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I'm having a problem deleting data of a vector.

When I create the data, I first reserve space in an array, and then resize the vector and copy the addresses of the array:

//Create the vertices
verts.reserve(vn); verts.resize(vn);
TriVertex *vertsaux = new TriVertex[vn];

for(int i=0, c=0; i<vn; i++, c+=3)
{
     vertsaux[i].SetId(i);
     vertsaux[i].SetCoords0(Vector3(vs[c], vs[c+1], vs[c+2]));

     //Inicializate texture vertices
     vertsaux[i].SetTextureCoords(Vector2(0.0f, 0.0f));
}

for(int i=0; i<vn; i++)
{
     verts[i] = &vertsaux[i];
}

But in the destructor of my class, it gives me a runtime error when I do this:

for (i=0; i < this->verts.size(); i++) {
     delete this->verts[i];
}

Anybody know why can this is happening?

By the way, I can't just create new TriVertex inside the for, because of some implementation details...

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1  
What does your declaration of verts look like? Is it vector<TriVertex> or vector<TriVertex*>? –  Joe May 16 '11 at 18:15
    
verts.reserve(vn); verts.resize(vn); is redundant. All vector operations that grow the vector will do the reserve for you. You use .reserve(N) only when you'd grow the vector incrementally, know a minimum final size, and don't want the intermediate reservations. –  MSalters May 17 '11 at 7:42
    
You do not need to use this-> to refer to members of your own class. –  tillaert Aug 11 at 5:42

6 Answers 6

You allocate an array of objects with

TriVertex *vertsaux = new TriVertex[vn];

To delete that again you need to do

delete[] vertsaux;

You can not delete the elements individually.

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You're not really giving us enough information. What it the type of verts? And why are you using versaux? From what little I can see, the most logical solution would be to have std::vector <TriVertex> verts; as a class member, and initialize it directly, without the intermediate dynamic allocations. Maybe:

verts.reserve(vn);

for ( int i = 0; i < vn; ++ i ) {
    verts.push_back( TriVertex() );
    TriVertex& current = verts.back();
    current.SetId( i );
    current.SetCoords( Vector3( *vs, *(vs+1), *(vs+ 2) ) );

    current.SetTextureCoords( Vector2( 0.0, 0.0 ) );
    vs += 3;
}

I don't see any reason for the intermediate, dynamically allocated array. (If there is, Joe's response is correct.)

share|improve this answer
    
In C++11 you can use std::vector::emplace_back(), which directly creates the object in the vector. This erodes the need for manual memory management even more. –  tillaert Aug 11 at 5:46
    
@tillaert I don't see where it changes much with regards to the need for manual memory management. For that matter, in this particular case, I suspect that move constructors and various other legal optimizations mean that emplace_back won't make much of a difference. (In other cases, of course...) –  James Kanze Aug 11 at 9:09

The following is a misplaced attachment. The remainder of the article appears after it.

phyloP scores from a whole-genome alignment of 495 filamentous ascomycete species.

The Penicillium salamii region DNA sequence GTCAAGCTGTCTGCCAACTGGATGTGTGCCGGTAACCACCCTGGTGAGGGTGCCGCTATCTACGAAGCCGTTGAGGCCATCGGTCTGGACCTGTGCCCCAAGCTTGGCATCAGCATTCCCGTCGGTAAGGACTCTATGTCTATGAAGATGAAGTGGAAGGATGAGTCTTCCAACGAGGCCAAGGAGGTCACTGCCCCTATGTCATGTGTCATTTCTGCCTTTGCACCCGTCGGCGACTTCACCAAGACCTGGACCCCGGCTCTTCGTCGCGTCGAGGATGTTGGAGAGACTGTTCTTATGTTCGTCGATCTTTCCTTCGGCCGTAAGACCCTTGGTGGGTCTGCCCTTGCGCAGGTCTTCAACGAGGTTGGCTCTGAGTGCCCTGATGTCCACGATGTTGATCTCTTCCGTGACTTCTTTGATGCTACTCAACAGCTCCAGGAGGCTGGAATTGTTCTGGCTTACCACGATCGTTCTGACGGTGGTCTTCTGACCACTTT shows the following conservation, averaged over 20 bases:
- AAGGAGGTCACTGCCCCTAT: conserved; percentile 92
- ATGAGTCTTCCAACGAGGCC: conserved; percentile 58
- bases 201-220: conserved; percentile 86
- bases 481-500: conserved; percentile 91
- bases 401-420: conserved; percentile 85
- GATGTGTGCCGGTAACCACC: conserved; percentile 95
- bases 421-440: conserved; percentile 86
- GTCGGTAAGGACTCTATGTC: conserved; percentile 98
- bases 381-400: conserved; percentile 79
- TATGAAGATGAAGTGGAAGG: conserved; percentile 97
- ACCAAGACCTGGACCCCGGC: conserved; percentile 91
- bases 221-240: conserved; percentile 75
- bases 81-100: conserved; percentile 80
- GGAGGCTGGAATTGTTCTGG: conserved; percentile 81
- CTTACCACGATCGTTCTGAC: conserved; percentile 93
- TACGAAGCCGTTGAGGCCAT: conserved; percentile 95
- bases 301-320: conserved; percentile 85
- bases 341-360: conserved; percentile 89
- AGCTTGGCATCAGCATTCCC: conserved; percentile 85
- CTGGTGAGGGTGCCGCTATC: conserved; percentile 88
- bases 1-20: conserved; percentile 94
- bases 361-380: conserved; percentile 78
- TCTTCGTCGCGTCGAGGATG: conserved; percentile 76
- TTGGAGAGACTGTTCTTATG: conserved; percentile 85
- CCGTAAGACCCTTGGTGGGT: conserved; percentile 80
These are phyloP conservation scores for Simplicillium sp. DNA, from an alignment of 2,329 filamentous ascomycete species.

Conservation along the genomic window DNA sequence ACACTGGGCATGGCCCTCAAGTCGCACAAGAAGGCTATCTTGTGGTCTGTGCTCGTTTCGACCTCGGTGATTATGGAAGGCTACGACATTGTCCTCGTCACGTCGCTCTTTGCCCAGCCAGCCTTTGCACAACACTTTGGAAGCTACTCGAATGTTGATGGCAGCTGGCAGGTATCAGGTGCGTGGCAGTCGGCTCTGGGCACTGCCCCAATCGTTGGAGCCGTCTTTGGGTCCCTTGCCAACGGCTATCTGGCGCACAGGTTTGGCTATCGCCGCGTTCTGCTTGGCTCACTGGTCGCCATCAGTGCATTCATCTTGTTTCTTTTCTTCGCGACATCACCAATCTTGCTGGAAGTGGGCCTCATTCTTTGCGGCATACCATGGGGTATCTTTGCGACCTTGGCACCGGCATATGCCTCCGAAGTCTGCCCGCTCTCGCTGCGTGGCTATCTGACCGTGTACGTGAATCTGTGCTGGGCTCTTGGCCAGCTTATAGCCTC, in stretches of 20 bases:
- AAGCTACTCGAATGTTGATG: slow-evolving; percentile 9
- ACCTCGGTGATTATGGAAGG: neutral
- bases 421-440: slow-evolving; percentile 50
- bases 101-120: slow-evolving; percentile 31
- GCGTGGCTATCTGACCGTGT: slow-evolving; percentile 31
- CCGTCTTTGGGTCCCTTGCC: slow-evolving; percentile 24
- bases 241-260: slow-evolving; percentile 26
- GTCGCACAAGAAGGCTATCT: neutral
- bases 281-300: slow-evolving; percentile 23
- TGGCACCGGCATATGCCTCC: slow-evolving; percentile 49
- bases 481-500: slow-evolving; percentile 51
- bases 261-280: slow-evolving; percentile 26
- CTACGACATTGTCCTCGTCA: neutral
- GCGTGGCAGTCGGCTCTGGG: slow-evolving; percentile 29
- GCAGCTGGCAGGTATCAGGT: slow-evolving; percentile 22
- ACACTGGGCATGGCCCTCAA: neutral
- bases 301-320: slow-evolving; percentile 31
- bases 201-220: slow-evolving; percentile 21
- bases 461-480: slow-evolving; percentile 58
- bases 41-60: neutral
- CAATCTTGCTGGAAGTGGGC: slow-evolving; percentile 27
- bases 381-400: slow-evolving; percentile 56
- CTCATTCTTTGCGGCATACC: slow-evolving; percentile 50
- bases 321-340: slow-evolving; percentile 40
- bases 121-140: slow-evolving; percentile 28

I didn't mean it towards your example, your code is fine. Some coders are very picky on optimizations, and tend to use vectors of pointers to achieve this goal. I wanted to point out that emplace and move-semantics erode this case. I am sorry if my comment caused confusion. –  tillaert Aug 11 at 10:05
    
@tillaert Agreed. –  James Kanze Aug 11 at 10:33

When you allocate an array using

TriVertex *vertsaux = new TriVertex[vn];

you have to deallocate using delete[] by calling

delete[] vertsaux;
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Since you create an array of TriVertex, pointed to by vertsaux, then you should delete the array using:

delete[] vertsaux;

You can't delete the individual elements of the array.

Having done the above delete[], you should remove all the elements of verts like this:

verts.clear();

This is because since you have deleted vertsaux, the pointers inside verts are invalid.

I'm assuming that verts is something like: std::vector<TriVertex*>

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Ok. So is it correct if I do this?: delete [] verts[0]; Or is there memory that is not being deleted? –  Sara May 16 '11 at 18:17
    
@Sara: I don't think that you should do the delete[] verts[0], just for the sake of consistency. –  quamrana May 16 '11 at 18:21
delete this->verts[i];

This deletes one item inside the dynamically allocated array you created and is actually UB to delete it that way.

An array like that should be deleted with delete[] statement, and that deletes the entire array.

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But verts is a STL vector. Do I have to do that with vectors too? –  Sara May 16 '11 at 18:12
    
this->verts[i]; deletes an item in the array you placed inside verts, not verts itself –  Tony The Lion May 16 '11 at 18:45

There are two things here:

  1. As a number of people have pointed out, allocating an array requires deleting as an array. However, I think it's masking what you're really trying to do here. Change your allocation to do a "new TriVertex" for each item.

  2. Assuming your vector is storing TriVertex* pointers, you indeed have to delete each item in your destructor (as you have written.)

Thus, fixing your initial allocation strategy for TriVertex objects should solve the problem.

for(int i=0, c=0; i<vn; i++, c+=3)
{
    TriVertex *vertsaux = new TriVertex;

    vertsaux->SetId(i);
    vertsaux->SetCoords0(Vector3(vs[c], vs[c+1], vs[c+2]));

    //Initializing texture vertices
    vertsaux->SetTextureCoords(Vector2(0.0f, 0.0f));
    verts[i] = vertsaux;
}
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